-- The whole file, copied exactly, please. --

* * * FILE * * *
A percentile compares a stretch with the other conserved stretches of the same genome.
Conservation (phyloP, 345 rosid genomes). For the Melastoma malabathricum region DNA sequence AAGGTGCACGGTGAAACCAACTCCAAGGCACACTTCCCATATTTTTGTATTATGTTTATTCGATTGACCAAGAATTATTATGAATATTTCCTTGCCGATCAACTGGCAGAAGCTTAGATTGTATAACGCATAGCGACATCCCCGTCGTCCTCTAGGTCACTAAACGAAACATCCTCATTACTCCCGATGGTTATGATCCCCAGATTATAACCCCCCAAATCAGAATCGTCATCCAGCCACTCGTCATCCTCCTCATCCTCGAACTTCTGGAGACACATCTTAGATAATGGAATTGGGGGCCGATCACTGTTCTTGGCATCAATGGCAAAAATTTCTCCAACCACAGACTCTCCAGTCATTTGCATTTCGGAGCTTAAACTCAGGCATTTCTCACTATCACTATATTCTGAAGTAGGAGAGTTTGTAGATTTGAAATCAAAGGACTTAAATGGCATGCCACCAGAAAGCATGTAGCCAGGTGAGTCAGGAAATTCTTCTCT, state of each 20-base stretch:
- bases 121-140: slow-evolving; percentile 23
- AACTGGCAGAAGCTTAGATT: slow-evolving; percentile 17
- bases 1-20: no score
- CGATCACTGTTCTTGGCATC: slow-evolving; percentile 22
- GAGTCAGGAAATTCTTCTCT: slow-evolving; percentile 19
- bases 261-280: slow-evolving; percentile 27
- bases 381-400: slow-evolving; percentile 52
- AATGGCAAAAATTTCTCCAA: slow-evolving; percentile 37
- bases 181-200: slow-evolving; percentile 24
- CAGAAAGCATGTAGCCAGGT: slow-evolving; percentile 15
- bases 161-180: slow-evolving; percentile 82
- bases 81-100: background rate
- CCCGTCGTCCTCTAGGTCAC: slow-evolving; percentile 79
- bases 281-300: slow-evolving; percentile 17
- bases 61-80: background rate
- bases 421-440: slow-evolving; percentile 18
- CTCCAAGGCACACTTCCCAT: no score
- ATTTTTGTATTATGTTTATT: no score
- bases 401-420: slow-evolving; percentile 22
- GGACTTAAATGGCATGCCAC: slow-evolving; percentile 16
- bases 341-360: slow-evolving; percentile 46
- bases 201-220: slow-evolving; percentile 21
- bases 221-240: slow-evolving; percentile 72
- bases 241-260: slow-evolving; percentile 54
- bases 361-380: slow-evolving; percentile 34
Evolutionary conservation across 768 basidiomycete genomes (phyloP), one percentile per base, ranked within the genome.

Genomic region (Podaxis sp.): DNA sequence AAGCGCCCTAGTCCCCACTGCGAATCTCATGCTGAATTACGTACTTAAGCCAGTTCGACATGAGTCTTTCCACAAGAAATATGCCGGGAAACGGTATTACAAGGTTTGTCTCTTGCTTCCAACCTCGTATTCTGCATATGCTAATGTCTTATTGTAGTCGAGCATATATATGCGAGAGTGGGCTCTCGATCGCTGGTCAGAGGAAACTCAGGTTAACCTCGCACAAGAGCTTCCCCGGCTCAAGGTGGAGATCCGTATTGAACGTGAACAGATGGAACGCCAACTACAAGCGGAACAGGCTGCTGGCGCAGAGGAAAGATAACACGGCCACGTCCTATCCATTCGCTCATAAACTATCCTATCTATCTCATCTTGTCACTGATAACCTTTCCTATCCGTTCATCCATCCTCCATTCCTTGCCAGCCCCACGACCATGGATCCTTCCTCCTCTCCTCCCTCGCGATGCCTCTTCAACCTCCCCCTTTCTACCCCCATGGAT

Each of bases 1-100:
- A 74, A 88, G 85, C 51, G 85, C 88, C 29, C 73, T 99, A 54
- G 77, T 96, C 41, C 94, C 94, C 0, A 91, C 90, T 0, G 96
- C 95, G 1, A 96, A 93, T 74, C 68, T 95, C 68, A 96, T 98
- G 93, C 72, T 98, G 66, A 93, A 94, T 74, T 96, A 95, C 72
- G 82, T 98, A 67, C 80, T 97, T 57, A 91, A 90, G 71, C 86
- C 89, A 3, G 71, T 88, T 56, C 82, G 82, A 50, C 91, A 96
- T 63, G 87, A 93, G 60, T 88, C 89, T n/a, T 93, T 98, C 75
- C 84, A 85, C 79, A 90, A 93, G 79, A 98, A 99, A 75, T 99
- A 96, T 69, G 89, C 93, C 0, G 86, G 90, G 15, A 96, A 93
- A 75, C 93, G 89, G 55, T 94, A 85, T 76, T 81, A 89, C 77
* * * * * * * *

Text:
A percentile compares a stretch with the other conserved stretches of the same genome.
Conservation (phyloP, 345 rosid genomes). For the Melastoma malabathricum region DNA sequence AAGGTGCACGGTGAAACCAACTCCAAGGCACACTTCCCATATTTTTGTATTATGTTTATTCGATTGACCAAGAATTATTATGAATATTTCCTTGCCGATCAACTGGCAGAAGCTTAGATTGTATAACGCATAGCGACATCCCCGTCGTCCTCTAGGTCACTAAACGAAACATCCTCATTACTCCCGATGGTTATGATCCCCAGATTATAACCCCCCAAATCAGAATCGTCATCCAGCCACTCGTCATCCTCCTCATCCTCGAACTTCTGGAGACACATCTTAGATAATGGAATTGGGGGCCGATCACTGTTCTTGGCATCAATGGCAAAAATTTCTCCAACCACAGACTCTCCAGTCATTTGCATTTCGGAGCTTAAACTCAGGCATTTCTCACTATCACTATATTCTGAAGTAGGAGAGTTTGTAGATTTGAAATCAAAGGACTTAAATGGCATGCCACCAGAAAGCATGTAGCCAGGTGAGTCAGGAAATTCTTCTCT, state of each 20-base stretch:
- bases 121-140: slow-evolving; percentile 23
- AACTGGCAGAAGCTTAGATT: slow-evolving; percentile 17
- bases 1-20: no score
- CGATCACTGTTCTTGGCATC: slow-evolving; percentile 22
- GAGTCAGGAAATTCTTCTCT: slow-evolving; percentile 19
- bases 261-280: slow-evolving; percentile 27
- bases 381-400: slow-evolving; percentile 52
- AATGGCAAAAATTTCTCCAA: slow-evolving; percentile 37
- bases 181-200: slow-evolving; percentile 24
- CAGAAAGCATGTAGCCAGGT: slow-evolving; percentile 15
- bases 161-180: slow-evolving; percentile 82
- bases 81-100: background rate
- CCCGTCGTCCTCTAGGTCAC: slow-evolving; percentile 79
- bases 281-300: slow-evolving; percentile 17
- bases 61-80: background rate
- bases 421-440: slow-evolving; percentile 18
- CTCCAAGGCACACTTCCCAT: no score
- ATTTTTGTATTATGTTTATT: no score
- bases 401-420: slow-evolving; percentile 22
- GGACTTAAATGGCATGCCAC: slow-evolving; percentile 16
- bases 341-360: slow-evolving; percentile 46
- bases 201-220: slow-evolving; percentile 21
- bases 221-240: slow-evolving; percentile 72
- bases 241-260: slow-evolving; percentile 54
- bases 361-380: slow-evolving; percentile 34
Evolutionary conservation across 768 basidiomycete genomes (phyloP), one percentile per base, ranked within the genome.

Genomic region (Podaxis sp.): DNA sequence AAGCGCCCTAGTCCCCACTGCGAATCTCATGCTGAATTACGTACTTAAGCCAGTTCGACATGAGTCTTTCCACAAGAAATATGCCGGGAAACGGTATTACAAGGTTTGTCTCTTGCTTCCAACCTCGTATTCTGCATATGCTAATGTCTTATTGTAGTCGAGCATATATATGCGAGAGTGGGCTCTCGATCGCTGGTCAGAGGAAACTCAGGTTAACCTCGCACAAGAGCTTCCCCGGCTCAAGGTGGAGATCCGTATTGAACGTGAACAGATGGAACGCCAACTACAAGCGGAACAGGCTGCTGGCGCAGAGGAAAGATAACACGGCCACGTCCTATCCATTCGCTCATAAACTATCCTATCTATCTCATCTTGTCACTGATAACCTTTCCTATCCGTTCATCCATCCTCCATTCCTTGCCAGCCCCACGACCATGGATCCTTCCTCCTCTCCTCCCTCGCGATGCCTCTTCAACCTCCCCCTTTCTACCCCCATGGAT

Each of bases 1-100:
- A 74, A 88, G 85, C 51, G 85, C 88, C 29, C 73, T 99, A 54
- G 77, T 96, C 41, C 94, C 94, C 0, A 91, C 90, T 0, G 96
- C 95, G 1, A 96, A 93, T 74, C 68, T 95, C 68, A 96, T 98
- G 93, C 72, T 98, G 66, A 93, A 94, T 74, T 96, A 95, C 72
- G 82, T 98, A 67, C 80, T 97, T 57, A 91, A 90, G 71, C 86
- C 89, A 3, G 71, T 88, T 56, C 82, G 82, A 50, C 91, A 96
- T 63, G 87, A 93, G 60, T 88, C 89, T n/a, T 93, T 98, C 75
- C 84, A 85, C 79, A 90, A 93, G 79, A 98, A 99, A 75, T 99
- A 96, T 69, G 89, C 93, C 0, G 86, G 90, G 15, A 96, A 93
- A 75, C 93, G 89, G 55, T 94, A 85, T 76, T 81, A 89, C 77